Aurizon has increased its earnings before interest and tax (EBIT) by 10 per cent on the previous year’s results and a 12 per cent increase in profit.
This improvement was largely driven by increased earnings from Aurizon’s managing of the Central Queensland Coal Network (CQCN) and strong performance of the company’s bulk business.
These results include the impact of COVID-19 on the business, which managing director and CEO Andrew Harding said had limited impact.
“Despite the emergence of COVID-19 in the second half of FY2020, the Company has delivered a solid operational and financial performance with no material impact as a result of the pandemic,” said Harding.
With much of Aurizon’s business involving the haulage of metallurgical coal, consistent steel production in China and a rebound of steel production in India in May and June helped the freight operator through the COVID-19 period. In addition, a drop in US metallurgical coal exports contributed.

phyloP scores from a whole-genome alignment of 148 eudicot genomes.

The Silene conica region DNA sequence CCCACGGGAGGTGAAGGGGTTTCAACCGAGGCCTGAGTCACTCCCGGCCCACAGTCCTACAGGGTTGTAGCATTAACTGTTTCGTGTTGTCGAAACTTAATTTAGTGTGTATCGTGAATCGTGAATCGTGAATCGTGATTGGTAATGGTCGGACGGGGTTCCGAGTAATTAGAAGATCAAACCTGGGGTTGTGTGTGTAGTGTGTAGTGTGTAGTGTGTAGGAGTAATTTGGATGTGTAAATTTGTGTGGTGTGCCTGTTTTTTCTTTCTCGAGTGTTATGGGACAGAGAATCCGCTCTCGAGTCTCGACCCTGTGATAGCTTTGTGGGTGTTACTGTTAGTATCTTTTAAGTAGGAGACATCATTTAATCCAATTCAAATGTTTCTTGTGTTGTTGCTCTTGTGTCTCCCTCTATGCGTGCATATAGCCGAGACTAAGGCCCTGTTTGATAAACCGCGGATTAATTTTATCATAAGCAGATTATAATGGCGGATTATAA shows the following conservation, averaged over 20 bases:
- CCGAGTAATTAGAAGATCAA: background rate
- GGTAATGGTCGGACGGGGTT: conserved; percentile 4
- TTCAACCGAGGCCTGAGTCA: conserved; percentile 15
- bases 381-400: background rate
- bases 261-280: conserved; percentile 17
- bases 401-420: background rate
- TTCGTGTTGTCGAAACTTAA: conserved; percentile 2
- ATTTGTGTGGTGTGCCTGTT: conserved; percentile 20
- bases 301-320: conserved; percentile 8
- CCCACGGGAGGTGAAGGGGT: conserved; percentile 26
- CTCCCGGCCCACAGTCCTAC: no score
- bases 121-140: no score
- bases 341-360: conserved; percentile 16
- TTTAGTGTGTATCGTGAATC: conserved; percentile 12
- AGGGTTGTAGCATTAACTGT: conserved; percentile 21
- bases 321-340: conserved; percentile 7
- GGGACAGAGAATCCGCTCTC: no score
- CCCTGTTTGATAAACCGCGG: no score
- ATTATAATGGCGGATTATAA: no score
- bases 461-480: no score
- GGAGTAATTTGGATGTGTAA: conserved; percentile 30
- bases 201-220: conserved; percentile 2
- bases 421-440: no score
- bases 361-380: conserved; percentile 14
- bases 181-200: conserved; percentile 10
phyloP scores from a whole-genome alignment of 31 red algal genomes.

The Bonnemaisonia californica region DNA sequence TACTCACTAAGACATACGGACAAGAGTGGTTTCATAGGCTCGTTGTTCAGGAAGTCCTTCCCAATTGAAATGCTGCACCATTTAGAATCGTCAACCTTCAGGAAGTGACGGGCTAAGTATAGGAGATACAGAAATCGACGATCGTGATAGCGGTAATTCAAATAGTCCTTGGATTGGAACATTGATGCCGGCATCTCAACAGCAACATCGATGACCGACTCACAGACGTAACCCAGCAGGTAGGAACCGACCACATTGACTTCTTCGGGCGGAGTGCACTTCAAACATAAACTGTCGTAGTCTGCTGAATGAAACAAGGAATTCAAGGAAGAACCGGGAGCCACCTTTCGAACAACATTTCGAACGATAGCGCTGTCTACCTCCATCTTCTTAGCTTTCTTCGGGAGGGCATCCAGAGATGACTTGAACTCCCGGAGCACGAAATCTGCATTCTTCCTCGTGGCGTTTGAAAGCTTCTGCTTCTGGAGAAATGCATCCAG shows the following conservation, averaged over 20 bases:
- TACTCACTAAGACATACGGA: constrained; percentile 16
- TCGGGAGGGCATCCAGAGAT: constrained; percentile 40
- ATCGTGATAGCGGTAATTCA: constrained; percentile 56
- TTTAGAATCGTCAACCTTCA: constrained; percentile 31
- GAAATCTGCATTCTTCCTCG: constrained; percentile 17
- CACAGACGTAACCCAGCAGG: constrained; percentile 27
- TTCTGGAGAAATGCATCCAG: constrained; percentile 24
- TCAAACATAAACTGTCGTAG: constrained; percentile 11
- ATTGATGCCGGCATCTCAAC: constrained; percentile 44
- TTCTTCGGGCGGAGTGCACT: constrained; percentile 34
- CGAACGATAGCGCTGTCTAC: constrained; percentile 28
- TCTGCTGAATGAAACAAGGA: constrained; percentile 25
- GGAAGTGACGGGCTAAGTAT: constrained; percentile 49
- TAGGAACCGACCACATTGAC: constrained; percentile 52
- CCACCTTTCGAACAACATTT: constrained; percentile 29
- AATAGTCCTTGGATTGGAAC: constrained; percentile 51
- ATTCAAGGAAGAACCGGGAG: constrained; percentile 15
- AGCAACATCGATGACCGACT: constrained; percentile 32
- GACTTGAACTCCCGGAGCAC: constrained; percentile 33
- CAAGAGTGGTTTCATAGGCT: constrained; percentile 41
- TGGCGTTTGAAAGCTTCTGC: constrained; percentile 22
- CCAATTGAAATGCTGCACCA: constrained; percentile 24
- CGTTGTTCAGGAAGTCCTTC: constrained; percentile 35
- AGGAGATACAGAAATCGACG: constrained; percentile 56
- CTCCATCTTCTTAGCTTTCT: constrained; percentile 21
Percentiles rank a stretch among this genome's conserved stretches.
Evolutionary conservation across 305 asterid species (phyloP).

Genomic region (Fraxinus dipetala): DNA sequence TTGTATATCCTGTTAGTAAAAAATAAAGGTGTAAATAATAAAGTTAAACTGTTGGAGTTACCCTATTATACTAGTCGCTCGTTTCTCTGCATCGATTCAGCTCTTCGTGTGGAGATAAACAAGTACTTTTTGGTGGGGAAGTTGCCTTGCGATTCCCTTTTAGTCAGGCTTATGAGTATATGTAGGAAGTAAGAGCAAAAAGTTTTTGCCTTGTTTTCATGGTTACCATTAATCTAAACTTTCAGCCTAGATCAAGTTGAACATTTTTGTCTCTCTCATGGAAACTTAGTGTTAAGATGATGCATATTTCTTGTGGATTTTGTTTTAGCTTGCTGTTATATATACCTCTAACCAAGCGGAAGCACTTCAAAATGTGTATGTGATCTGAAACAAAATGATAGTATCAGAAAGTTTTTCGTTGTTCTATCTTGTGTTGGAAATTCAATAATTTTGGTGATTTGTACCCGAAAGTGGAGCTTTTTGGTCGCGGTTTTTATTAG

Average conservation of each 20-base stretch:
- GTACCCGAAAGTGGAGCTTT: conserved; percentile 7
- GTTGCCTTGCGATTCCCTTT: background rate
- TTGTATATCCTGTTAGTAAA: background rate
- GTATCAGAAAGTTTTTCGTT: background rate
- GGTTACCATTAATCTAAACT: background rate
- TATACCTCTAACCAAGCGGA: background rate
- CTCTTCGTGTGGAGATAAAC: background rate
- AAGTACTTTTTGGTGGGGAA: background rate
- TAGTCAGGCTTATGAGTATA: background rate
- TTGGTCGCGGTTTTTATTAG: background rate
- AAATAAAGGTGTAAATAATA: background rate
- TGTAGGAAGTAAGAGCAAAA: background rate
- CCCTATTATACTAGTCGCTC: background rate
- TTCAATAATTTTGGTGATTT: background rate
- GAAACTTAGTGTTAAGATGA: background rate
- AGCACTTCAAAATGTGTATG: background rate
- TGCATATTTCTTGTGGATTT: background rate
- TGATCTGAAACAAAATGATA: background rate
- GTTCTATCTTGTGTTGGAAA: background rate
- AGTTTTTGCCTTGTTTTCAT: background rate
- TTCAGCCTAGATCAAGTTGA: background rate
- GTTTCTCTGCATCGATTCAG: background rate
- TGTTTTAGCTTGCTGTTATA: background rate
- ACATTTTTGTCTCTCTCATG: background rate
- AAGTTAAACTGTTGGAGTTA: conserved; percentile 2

In Aurizon’s coal business, it added new customers including Peabody and Bluescope and added volume in the contract with Coronado.
On the bulk side of the business, Aurizon added contracts with BGC for cement products from Kalgoorlie. Aurizon extended its contracts with South32 Cannington and Incitec Pivot, both on the Mt Isa corridor. Aurizon began the operation and maintenance of a ballast cleaning machine for Rio Tinto in the Pilbara and there was an increase in demand from Mineral Resources. These led to a 21 per cent increase in revenue from bulk operations.
In Aurizon’s management of the CQCN there was a shortfall of volume. Volumes are expected to be lower in the next year due to COVID-19.
Aurizon also reported on its safety record over the 2019-2020 financial year. While there was a 10 per cent improvement in the total recordable injury frequency rate, there was an 8 per cent deterioration in rail process safety performance.